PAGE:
THE NEGATIVLAND EXPERIENCE is so enjoyable--they're chaotic deconstructionists who eschew copyright laws, warp our familiar images, and feed them back. In their newest film with Trevor Maloney, Gimme the Mermaid, they bake their traditional humor-and-clusterfuck pie by co-opting Disney's The Little Mermaid. A big-haired Ariel spouts gutteral threats of "It's mine, you can't use this without my permission," at which point several Hindu deities begin singing Ariel's "I Want More" song.

Gimme the Mermaid is presented as part of Portlander Matt McCormick's most recent installation of Peripheral Produce, in which he screens experimental films from all over the US underground. He began Peripheral Produce in 1996 to a crowd of 15 people, and four years later, he's co-sponsored by the Northwest Film Center, travels the film festival circuit, and had a speaking spot on BBC's Short Attention Span, in a program about the New York Underground Film Festival. (McCormick spoke, and they showed segments of his own films, including the exquisitely tragic Sincerely, Joe P. Bear, and his smartly funny the Vyrotonin Decision. Portland performance illustri-ess Miranda July was also featured.) The latest edition of PP continues McCormick's tradition of showcasing some of the most innovative filmmakers in the country.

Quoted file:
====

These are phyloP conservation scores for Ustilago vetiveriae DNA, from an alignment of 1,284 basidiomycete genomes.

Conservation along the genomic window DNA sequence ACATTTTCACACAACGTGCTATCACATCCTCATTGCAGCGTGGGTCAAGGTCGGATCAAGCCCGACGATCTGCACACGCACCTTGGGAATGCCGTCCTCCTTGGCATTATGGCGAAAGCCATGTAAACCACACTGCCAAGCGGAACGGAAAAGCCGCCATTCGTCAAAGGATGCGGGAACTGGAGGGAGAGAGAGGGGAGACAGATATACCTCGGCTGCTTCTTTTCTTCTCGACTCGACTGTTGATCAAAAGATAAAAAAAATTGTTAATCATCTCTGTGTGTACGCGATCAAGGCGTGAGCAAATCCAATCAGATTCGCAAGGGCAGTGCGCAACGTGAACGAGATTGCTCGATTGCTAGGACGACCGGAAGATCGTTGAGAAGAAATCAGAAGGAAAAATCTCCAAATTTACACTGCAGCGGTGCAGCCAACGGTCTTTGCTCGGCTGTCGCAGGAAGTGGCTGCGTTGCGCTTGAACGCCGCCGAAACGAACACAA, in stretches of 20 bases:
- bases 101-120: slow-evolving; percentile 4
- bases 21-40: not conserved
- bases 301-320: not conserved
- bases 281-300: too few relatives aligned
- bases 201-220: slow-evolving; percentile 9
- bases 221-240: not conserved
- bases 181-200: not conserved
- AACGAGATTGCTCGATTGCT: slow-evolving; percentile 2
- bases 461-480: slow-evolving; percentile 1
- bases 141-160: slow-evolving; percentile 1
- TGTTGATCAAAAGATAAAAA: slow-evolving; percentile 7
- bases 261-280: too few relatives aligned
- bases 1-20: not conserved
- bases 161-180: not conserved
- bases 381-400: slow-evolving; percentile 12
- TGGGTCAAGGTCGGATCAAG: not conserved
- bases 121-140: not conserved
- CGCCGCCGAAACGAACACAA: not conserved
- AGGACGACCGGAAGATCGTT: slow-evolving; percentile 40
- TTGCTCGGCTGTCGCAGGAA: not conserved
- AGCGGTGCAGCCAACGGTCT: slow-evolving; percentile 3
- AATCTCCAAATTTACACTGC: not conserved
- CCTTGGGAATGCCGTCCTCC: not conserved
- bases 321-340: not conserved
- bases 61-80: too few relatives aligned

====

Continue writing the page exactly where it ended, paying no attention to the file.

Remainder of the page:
In The Manipulators, by Philadelphians Andrew Wright and Clare Rojas, magazine images are challenged with the use of stop-motion animation. They revamp the traditional knee-jerk "The Portrayal of Women in Media is Deplorable" response, however, by flipping through a Marie Claire and drawing on all the glistening models. Claudia Schiffer's eyes are made to bleed, Christy Turlington becomes Bart Simpson, and women are made to fart grotesque men out of their bums. It's a fabulous parody.

McCormick's last-minute coup is titled The Drowning Room by Reynold Reynolds and Patrick Jolley. The short, filmed entirely underwater, depicts a family eating dinner and arguing. The actors, unable to breathe, are stifled and rigid, and make for compelling, conceptual images. The viewer, too, feels breathless, as the claustrophobia of a modern family unfolds into bubbly violence.

Others include: Emily Hubley's Pigeon Within (featuring music by Hubley's daughter's band, Yo La Tengo); The Bats and The Moschops, Discovery Channel parodies by Jim Trainor; HKG: aircraft and Hong Kong by Gerard Holthuis.

For more information about Peripheral Produce, visit www.jps.net/perph